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SPEC notes campaign breaches by Islamist presidential hopefuls

Egypt's Supreme Presidential Electoral Commission (SPEC) points to campaign violations by Islamist candidates Morsi and El-Awa, but lacks authority to penalise offenders

Ahram Online, Sunday 13 May 2012
Morsi
Muslim Brotherhood's presidential candidate Mohamed Morsi speaking during campaign rally, with the slogan "Egyptian renaissance with Islamic reference" appearing in a banner in the background. (Photo: Ikhwan Online)
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In a report issued Sunday, the advisory media evaluation committee – a sub-body of Egypt's Supreme Presidential Elections Commission (SPEC) – declared that Islamist presidential candidates Mohamed Morsi and Mohamed Selim El-Awa had both violated the SPEC's campaign regulations.

At a Sunday press conference, the committee asserted that the campaign slogan of Muslim Brotherhood presidential contender Morsi – 'An Egyptian renaissance with an Islamic point of reference' – represented a violation of the SPEC's presidential campaign guidelines banning the use of religious slogans.

The committee also pointed out that a recent television advertisement by the El-Awa campaign had inaccurately stated that passports belonging to Bedouin tribesmen designated them as of 'Arab' – rather than Egyptian – nationality. In its report, the committee affirmed that the assertion had no basis in fact.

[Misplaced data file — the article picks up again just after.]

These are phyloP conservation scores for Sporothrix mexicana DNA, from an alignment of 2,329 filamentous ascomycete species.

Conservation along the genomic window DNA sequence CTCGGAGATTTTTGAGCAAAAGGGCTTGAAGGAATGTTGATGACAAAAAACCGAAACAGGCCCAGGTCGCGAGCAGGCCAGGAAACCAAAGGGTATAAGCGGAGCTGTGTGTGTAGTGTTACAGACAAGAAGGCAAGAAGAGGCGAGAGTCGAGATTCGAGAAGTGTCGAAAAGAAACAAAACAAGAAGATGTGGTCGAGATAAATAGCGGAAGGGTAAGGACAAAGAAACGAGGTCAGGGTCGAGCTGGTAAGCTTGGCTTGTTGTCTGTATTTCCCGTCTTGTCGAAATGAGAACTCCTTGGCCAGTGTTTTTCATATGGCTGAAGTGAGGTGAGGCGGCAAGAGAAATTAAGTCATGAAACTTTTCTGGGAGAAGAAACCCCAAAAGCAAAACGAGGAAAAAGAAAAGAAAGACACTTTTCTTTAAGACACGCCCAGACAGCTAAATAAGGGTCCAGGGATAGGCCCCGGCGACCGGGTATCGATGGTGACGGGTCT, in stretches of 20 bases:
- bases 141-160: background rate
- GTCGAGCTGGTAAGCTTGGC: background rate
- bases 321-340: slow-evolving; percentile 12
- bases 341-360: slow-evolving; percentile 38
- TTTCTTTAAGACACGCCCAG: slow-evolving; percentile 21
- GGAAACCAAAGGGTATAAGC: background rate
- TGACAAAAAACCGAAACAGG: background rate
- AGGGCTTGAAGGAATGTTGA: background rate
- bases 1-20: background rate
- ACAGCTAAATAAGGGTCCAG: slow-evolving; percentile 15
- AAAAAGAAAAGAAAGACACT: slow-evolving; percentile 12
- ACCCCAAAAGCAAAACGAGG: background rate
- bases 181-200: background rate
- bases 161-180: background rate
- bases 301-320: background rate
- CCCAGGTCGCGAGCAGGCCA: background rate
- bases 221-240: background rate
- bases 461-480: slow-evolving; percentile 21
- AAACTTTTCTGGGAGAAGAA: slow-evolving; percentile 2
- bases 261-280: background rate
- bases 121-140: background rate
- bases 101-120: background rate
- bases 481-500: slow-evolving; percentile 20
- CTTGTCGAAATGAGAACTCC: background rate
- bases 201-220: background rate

The committee also noted that prominent television presenter Mona El-Shazli, during a televised presidential debate on Thursday, had singled out candidates Amr Moussa and Abdel-Moneim Abul-Fotouh as presidential frontrunners based on recent opinion polls. According to the SPEC committee, however, such a description is unsubstantiated.

The committee went on to accuse various private Egyptian satellite-television channels of promoting certain candidates over others, rather than providing voters with accurate information about candidates' respective electoral platforms. Notably, the committee praised the state-run Egyptian Radio and Television Union for providing the "most balanced" coverage thus far of presidential campaigns and candidates.

At Sunday's press conference, committee members stressed the non-binding nature of committee reports, noting that the SPEC lacked the authority to penalise candidates for campaign breaches.

Egypt's first post-Mubarak presidential poll will be held on 23/24 May, with a runoff round on 16/17 June if no single candidate wins an outright majority. Egypt's next president will be formally named on 21 June.

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